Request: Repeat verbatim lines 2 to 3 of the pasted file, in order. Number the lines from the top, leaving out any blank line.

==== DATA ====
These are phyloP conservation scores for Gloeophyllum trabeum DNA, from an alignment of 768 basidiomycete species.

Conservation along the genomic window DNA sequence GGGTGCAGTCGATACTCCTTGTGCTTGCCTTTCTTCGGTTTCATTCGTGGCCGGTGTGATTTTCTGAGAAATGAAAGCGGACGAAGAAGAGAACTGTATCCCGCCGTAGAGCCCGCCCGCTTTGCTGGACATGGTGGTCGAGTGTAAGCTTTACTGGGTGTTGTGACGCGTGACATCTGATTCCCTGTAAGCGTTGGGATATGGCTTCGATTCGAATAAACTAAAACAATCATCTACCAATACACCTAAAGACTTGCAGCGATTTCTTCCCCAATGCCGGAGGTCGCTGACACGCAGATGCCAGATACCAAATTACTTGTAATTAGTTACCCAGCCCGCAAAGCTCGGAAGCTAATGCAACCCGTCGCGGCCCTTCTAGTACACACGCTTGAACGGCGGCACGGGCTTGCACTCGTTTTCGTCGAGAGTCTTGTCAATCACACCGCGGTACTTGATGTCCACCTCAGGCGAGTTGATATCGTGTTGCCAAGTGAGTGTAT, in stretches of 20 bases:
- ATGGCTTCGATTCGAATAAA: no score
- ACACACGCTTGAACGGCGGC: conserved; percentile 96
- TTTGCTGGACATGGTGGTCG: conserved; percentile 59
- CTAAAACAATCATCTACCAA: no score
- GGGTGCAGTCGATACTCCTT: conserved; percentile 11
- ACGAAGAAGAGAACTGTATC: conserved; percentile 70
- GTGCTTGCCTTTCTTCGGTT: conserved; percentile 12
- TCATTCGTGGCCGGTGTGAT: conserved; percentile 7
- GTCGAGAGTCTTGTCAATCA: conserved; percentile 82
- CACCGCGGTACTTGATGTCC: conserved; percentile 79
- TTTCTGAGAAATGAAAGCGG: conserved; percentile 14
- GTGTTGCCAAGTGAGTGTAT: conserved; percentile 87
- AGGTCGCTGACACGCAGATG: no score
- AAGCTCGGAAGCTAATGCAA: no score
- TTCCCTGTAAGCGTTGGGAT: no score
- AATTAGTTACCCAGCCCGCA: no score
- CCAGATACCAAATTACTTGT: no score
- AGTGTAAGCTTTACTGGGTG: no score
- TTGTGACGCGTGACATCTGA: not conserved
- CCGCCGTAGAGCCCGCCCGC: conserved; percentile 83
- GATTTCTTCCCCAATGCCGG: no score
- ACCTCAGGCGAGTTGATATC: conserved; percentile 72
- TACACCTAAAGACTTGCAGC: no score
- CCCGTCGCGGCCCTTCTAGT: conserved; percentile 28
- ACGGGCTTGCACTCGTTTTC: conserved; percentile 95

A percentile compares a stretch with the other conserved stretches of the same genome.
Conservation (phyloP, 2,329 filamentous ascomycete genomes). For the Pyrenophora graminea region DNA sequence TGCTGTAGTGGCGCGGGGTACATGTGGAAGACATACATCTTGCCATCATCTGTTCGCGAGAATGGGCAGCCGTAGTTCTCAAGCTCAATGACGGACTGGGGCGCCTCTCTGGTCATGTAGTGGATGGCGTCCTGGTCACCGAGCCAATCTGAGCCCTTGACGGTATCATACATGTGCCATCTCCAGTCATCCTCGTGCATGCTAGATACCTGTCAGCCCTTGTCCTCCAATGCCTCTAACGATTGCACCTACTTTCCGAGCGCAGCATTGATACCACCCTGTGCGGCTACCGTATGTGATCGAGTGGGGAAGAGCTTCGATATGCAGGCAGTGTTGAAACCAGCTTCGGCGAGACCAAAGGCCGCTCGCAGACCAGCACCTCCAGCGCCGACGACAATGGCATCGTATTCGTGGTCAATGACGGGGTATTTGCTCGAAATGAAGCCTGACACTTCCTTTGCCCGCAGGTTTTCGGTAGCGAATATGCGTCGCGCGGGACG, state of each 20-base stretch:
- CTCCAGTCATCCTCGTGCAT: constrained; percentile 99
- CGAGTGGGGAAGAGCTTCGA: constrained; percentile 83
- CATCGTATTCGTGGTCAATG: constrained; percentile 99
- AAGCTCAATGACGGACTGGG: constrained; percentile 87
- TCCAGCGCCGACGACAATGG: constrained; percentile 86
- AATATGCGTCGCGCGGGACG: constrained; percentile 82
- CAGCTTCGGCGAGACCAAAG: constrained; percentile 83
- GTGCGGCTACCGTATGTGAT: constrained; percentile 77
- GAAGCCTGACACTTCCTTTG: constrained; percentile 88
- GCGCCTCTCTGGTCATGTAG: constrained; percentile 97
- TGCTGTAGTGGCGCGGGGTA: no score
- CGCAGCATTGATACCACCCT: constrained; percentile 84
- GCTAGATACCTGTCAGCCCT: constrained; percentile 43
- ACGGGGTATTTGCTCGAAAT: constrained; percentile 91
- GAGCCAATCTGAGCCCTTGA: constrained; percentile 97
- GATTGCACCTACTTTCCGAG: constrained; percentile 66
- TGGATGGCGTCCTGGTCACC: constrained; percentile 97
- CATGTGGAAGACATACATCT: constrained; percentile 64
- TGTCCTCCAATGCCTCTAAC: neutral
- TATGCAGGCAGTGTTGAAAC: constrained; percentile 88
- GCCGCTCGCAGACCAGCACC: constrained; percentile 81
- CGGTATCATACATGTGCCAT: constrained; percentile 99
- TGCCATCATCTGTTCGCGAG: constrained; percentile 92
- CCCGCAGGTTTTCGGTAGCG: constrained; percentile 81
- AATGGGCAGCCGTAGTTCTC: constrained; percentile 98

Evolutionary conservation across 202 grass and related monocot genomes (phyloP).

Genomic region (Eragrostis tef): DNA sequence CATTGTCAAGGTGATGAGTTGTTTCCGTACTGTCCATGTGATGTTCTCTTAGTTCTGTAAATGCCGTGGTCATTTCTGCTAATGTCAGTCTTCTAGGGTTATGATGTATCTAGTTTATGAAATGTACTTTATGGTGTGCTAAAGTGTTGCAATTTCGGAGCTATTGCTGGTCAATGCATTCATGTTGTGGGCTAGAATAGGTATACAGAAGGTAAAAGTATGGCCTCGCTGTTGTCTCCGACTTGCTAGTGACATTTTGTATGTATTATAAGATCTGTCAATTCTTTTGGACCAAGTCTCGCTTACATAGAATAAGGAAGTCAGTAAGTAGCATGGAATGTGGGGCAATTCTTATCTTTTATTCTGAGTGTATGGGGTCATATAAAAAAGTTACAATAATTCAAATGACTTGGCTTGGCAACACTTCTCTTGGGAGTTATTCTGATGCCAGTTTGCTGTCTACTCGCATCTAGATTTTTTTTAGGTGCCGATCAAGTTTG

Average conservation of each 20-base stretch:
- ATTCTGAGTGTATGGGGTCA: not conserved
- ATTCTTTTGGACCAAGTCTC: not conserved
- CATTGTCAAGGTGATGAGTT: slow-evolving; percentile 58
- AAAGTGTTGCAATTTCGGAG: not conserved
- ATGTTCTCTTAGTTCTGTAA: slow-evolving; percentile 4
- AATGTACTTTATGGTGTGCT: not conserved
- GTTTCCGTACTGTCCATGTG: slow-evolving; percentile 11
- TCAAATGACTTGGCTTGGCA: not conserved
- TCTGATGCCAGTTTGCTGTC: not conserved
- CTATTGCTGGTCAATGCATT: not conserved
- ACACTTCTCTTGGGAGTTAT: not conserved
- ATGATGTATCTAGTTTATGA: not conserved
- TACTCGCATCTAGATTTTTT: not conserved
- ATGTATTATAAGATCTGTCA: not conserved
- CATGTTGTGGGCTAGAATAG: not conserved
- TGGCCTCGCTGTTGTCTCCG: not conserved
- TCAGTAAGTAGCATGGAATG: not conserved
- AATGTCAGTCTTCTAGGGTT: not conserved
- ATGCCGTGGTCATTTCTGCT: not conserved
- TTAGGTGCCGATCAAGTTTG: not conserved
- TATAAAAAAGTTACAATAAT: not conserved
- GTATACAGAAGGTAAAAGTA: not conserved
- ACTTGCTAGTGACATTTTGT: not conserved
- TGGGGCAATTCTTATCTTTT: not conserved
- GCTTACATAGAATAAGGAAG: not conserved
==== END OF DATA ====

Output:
Conservation along the genomic window DNA sequence GGGTGCAGTCGATACTCCTTGTGCTTGCCTTTCTTCGGTTTCATTCGTGGCCGGTGTGATTTTCTGAGAAATGAAAGCGGACGAAGAAGAGAACTGTATCCCGCCGTAGAGCCCGCCCGCTTTGCTGGACATGGTGGTCGAGTGTAAGCTTTACTGGGTGTTGTGACGCGTGACATCTGATTCCCTGTAAGCGTTGGGATATGGCTTCGATTCGAATAAACTAAAACAATCATCTACCAATACACCTAAAGACTTGCAGCGATTTCTTCCCCAATGCCGGAGGTCGCTGACACGCAGATGCCAGATACCAAATTACTTGTAATTAGTTACCCAGCCCGCAAAGCTCGGAAGCTAATGCAACCCGTCGCGGCCCTTCTAGTACACACGCTTGAACGGCGGCACGGGCTTGCACTCGTTTTCGTCGAGAGTCTTGTCAATCACACCGCGGTACTTGATGTCCACCTCAGGCGAGTTGATATCGTGTTGCCAAGTGAGTGTAT, in stretches of 20 bases:
- ATGGCTTCGATTCGAATAAA: no score